© The Financial Times Ltd 2016 FT and 'Financial Times' are trademarks of The Financial Times Ltd.
Last updated: May 5, 2012 12:07 am
New York gallery co-owner Penny Pilkington is not one to admit defeat easily. When, in 2009, fire damaged her PPOW gallery just 36 hours before an opening, many would have forgiven her and co-owner Wendy Olsoff for calling the whole thing off. “Half of the exhibition was drawings. They were on the floor waiting to be installed and they were all destroyed,” says Pilkington. But because a lot of work survived, the pair decided to look for an alternative venue: “We went out, found another space, installed the show and opened 24 hours later, on time, as if nothing had happened. We had a phoenix thing, rising from the fire.”
Pilkington’s interest in art dealership goes back a long way. In 1953 her parents founded the Piccadilly Gallery, a small space on Cork Street in central London, which they ran together for more than 50 years. Pilkington grew up in Barons Court in Fulham, surrounded by an eclectic mix of artists, dealers and collectors. Her love for the US developed in the summer of 1975 when she toured the country by Greyhound, staying with friends and acquaintances.
A chance to return to the US came in 1981, when she managed to secure a job working in a small gallery on Madison Avenue. “My first day at work I met Wendy [Olsoff],” says Pilkington, “and we became friends.” They later became flatmates, sharing an apartment on the Upper East Side, where they spent much time talking about which artists they would represent given the chance.
Despite finding a friend in Olsoff, Pilkington found the initial move to New York challenging and lonely: “The first six months were hard,” she says. “New York is much more intense and frenetic than London.”
“It was only after six months that I felt comfortable [in New York] and after nine months I was fired. I thought, ‘now I have to leave and I’d only just gotten used to it.’”
Pilkington used the period of time that followed to travel between Europe and the US to gain more experience in the art world. While working at the Basel Art Fair in Switzerland in the summer of 1983, Pilkington read an article in the New York Times about the nascent art scene in the city’s East Village: “And then Wendy called me,” says Pilkington, “and said: ‘we have to find a space, you have to come and you have to come now’. So off I went.”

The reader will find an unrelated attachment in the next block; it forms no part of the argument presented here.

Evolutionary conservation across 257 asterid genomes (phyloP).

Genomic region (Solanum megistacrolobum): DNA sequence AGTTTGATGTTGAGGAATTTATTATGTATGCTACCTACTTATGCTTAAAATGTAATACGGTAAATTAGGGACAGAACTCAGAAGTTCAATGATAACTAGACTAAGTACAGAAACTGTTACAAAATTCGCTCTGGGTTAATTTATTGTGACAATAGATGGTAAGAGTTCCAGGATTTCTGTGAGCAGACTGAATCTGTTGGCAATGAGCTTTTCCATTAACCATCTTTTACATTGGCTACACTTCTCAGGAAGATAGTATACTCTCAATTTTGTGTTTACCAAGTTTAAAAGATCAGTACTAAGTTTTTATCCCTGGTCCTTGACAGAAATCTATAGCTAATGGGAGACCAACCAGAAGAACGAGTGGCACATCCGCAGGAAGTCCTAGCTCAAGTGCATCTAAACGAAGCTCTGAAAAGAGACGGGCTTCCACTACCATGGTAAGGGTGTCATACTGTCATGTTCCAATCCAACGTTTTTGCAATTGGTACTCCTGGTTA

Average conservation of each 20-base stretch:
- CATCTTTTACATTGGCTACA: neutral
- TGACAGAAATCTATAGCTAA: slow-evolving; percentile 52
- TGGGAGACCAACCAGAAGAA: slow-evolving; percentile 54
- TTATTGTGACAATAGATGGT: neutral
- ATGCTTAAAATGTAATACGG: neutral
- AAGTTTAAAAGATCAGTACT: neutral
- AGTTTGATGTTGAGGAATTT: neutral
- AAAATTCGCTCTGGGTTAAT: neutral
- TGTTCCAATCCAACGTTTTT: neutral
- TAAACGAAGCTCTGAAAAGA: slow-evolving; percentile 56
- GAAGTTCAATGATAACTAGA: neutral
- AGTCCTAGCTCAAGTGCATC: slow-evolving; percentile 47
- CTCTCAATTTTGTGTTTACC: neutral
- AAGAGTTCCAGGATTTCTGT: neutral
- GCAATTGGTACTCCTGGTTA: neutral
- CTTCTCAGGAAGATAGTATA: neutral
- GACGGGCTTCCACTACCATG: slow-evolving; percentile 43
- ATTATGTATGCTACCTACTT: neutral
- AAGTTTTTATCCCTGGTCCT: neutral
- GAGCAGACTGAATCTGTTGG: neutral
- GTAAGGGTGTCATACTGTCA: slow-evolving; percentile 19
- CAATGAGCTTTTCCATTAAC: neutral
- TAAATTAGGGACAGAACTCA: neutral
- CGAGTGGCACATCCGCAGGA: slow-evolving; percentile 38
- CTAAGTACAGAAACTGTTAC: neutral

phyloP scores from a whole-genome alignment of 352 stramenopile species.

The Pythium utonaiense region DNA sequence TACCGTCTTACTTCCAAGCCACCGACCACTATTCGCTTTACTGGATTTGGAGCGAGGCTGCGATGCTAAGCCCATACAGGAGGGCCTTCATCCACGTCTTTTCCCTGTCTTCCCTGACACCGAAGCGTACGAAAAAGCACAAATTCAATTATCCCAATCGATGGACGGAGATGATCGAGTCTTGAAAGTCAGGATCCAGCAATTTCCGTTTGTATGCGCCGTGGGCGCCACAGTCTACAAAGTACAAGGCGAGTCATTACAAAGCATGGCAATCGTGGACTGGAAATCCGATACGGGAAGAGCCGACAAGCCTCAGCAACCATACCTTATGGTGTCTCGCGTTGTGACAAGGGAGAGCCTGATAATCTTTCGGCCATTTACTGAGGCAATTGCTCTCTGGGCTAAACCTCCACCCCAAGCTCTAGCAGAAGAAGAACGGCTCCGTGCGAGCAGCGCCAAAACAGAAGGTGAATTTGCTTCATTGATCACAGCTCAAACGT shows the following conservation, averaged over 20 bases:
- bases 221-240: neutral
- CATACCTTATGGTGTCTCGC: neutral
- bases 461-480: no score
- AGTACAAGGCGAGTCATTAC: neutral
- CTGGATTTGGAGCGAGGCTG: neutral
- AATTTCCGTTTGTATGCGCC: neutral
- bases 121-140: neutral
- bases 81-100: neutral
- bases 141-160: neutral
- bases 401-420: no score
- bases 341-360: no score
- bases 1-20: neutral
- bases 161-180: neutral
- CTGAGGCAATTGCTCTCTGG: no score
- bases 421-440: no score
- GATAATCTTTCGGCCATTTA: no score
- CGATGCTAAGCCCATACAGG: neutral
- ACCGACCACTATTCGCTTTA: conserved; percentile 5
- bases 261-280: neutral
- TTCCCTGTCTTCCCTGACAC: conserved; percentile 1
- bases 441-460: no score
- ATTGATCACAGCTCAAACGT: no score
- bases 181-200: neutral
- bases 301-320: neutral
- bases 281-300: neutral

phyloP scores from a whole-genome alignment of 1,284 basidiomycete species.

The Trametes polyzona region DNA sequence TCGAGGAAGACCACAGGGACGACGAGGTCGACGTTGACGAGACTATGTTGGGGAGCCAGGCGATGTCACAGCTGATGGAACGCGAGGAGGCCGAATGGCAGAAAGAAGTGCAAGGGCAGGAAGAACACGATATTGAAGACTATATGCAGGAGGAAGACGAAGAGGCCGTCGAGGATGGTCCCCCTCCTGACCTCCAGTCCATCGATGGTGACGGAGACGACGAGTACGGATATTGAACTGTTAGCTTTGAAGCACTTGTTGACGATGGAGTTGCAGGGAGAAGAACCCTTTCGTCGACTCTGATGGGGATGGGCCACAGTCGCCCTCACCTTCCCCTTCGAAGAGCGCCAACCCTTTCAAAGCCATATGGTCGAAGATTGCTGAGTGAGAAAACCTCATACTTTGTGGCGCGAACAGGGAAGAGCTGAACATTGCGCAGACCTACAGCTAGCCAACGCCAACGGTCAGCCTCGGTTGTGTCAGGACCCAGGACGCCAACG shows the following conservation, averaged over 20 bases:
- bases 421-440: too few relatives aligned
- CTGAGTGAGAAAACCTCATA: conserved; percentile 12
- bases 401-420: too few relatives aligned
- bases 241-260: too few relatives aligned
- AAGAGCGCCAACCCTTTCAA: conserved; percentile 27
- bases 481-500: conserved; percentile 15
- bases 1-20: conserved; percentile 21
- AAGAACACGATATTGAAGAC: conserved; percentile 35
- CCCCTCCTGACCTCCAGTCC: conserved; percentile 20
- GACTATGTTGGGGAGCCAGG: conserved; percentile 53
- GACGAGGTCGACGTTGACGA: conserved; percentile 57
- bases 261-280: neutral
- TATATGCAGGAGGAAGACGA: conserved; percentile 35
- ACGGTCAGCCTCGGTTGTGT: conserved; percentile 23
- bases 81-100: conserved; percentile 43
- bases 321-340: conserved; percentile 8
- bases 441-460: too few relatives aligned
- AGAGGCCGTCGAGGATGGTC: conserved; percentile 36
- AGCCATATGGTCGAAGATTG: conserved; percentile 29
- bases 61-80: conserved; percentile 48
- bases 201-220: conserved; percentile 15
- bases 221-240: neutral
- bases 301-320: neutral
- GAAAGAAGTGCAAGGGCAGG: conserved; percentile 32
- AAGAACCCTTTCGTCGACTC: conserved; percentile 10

They found a place on East 10th Street, transforming a ground-floor shopfront into a gallery and a 6th floor apartment into their home. “The apartment had been lived in by a drug dealer. The ceilings were day-glow pink, the walls were black and there were 10 layers of linoleum on the floor – it was pretty sordid.”
The East Village was then best known for high crime and drug use, a far cry from the upmarket neighbourhood it is today. “I remember taxi drivers not wanting to take us down there. But the neighbourhood was changing, and we were part of that change.”
Last year, after several relocations, PPOW moved to its current premises on West 22nd Street in the heart of Chelsea. Though the art scene may have gradually shifted westward, Pilkington still lives just a short walk from her old place on East 10th Street.
“I live in this amazing, old building on Lafayette Street called the Colonnades,” says Pilkington. “It was built in the early 1830s and is a New York landmark. And it’s rent-controlled so the rent is very reasonable.” Though Pilkington spends her working week in the city, the noise and the energy can get a little overwhelming, so she spends her weekends with her partner Michael in a house on Shelter Island, 100 miles from New York between the north and south forks of Long Island. “I come out here every weekend to sleep and rest and recuperate,” says Pilkington.
Pilkington admits that she could not run the gallery without Olsoff. Now coming up to their 29th year working together, Pilkington thinks their ability to communicate is the secret to their success. “After all,” she adds, “it’s my longest relationship at this point.” She reflects for a second, “hers too.”
● NYC taxis. You can raise your arm and wave down a cab in seconds
● It’s a 24-hour city, there is always something to do and the subway never stops
● Eating in New York is a great pastime. Social life takes place in restaurants around town
● The noise, having an apartment with good windows is a must
● The cost of health care and health insurance becomes a major part of what job you take, and what benefits you get
What you can buy for ...
$100,000 Nothing. For $199,000 a tenant in Lower Manhattan can pay for a private cabana on the roof of their apartment building with panoramic views of downtown Manhattan, the Hudson and East Rivers
$1m An 800-1,000 sq ft, one-bedroom cooperative apartment with a doorman in “move in” condition
●Brown Harris Stevens, www.bhsusa.com
Copyright The Financial Times Limited 2016. You may share using our article tools.
Please don't cut articles from FT.com and redistribute by email or post to the web.